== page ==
New York: W.W. Norton & Company, (1963). Single volume, measuring 7.25 x 5 inches: , 6-95. Original yellow pictorial boards stamped in blue and red, color pictorial endpapers, original color pictorial dust jacket. Line drawings, some in color, throughout text. Clipped lower front jacket flap, discreet archival tape repair to verso of jacket spine, small retailer’s sticker to verso of final page.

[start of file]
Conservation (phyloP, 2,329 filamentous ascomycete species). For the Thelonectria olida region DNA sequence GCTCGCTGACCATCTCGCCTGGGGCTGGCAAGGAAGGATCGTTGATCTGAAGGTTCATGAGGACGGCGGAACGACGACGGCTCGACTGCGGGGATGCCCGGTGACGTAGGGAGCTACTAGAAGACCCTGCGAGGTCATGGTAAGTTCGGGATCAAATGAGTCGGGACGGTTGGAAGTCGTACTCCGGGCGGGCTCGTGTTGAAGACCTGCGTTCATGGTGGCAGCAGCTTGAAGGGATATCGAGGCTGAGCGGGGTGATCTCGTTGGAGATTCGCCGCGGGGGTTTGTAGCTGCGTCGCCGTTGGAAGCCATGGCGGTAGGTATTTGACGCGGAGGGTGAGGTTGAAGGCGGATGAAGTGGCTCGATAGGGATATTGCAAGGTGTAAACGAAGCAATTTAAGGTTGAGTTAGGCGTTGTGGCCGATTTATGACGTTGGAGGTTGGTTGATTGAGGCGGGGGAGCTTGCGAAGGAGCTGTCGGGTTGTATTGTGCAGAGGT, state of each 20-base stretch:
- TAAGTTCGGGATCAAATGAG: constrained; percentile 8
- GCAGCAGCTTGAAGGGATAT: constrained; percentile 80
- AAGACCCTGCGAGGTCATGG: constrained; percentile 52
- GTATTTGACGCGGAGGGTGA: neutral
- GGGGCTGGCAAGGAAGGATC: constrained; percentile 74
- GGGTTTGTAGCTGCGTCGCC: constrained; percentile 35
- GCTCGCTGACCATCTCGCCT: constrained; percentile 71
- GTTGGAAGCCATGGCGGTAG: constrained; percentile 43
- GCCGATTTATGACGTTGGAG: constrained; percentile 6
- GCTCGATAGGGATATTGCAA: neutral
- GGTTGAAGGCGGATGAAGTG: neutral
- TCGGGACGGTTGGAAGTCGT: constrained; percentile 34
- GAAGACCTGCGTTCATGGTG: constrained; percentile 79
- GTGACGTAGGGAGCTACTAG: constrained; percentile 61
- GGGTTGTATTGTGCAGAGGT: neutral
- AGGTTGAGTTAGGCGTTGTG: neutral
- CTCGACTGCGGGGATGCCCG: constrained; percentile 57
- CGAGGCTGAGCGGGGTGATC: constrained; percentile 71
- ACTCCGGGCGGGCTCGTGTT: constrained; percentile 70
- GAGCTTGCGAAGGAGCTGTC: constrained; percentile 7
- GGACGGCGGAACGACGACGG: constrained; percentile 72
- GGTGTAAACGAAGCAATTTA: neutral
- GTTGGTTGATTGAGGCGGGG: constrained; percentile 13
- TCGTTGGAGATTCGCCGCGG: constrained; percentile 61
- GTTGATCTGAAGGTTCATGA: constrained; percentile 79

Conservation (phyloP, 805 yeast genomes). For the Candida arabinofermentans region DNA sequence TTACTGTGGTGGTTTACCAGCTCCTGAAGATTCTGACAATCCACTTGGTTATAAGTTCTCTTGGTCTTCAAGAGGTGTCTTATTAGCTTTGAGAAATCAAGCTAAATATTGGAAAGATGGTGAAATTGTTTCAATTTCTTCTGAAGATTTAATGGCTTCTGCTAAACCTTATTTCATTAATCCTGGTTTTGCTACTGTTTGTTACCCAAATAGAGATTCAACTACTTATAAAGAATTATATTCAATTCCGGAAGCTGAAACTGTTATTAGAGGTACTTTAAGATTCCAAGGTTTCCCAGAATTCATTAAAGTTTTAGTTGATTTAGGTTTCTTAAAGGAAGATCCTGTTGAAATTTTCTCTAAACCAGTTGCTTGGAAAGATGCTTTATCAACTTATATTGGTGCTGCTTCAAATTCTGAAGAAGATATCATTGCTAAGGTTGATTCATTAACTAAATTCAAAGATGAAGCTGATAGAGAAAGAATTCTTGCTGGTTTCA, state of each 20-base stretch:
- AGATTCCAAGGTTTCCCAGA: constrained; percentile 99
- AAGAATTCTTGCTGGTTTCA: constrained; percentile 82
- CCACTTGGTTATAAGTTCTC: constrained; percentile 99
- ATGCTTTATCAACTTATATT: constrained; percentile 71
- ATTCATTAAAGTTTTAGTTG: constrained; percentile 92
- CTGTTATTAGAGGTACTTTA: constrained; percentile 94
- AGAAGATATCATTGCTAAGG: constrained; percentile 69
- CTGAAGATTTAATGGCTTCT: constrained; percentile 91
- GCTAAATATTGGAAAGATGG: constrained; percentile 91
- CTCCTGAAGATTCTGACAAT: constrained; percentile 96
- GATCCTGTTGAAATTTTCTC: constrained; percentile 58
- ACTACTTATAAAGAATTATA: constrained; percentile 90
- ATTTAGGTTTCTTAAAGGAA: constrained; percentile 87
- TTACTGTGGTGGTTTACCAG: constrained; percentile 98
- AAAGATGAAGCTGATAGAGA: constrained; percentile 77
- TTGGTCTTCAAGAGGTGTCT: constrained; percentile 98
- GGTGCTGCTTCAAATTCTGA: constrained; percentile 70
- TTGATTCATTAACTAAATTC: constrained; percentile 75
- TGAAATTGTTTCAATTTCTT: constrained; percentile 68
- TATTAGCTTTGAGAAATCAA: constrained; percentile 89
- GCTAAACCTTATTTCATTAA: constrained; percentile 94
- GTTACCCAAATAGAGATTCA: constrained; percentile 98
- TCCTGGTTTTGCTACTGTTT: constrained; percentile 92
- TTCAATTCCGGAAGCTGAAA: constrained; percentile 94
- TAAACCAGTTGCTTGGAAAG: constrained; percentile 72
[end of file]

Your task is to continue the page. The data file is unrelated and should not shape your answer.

First American edition of Harum Scarum, a classic of Czech children’s literature, written and illustrated by Josef Capek. During the interwar period, Capek and his younger brother, Karel, were central members of the Czech avant-garde and frequent collaborators: although Karel is often credited with introducing the word “robot” in his 1920 play R.U.R. (Rossum’s Universal Robots), Josef was the true originator of the term. While Karel remains the more famous of the brothers, remembered for his plays, novels, and translations, Josef was influential in his own right. He authored several children’s books, of which Harum Scarum is the most celebrated. First published in 1929 as The Adventures of Puss and Pup, this 1963 translation introduced an American audience to Capek’s playful sensibility and Bohemian folk art-inspired illustrations. Puss and Pup strive to complete daily human tasks, with mixed results. An attempt to mend Pup’s trousers falls comically short: “‘Good gracious, no!’ rejoined the hen. ‘Upon my soul, that was a worm, not a piece of string!’” After surviving seven years as a prisoner in various concentration camps, Josef Capek nearly lived to see the end of World War II, but died of pneumonia in Bergen-Belsen just days before its liberation in 1945. A near-fine copy of this imaginative storybook by an important Czech modernist.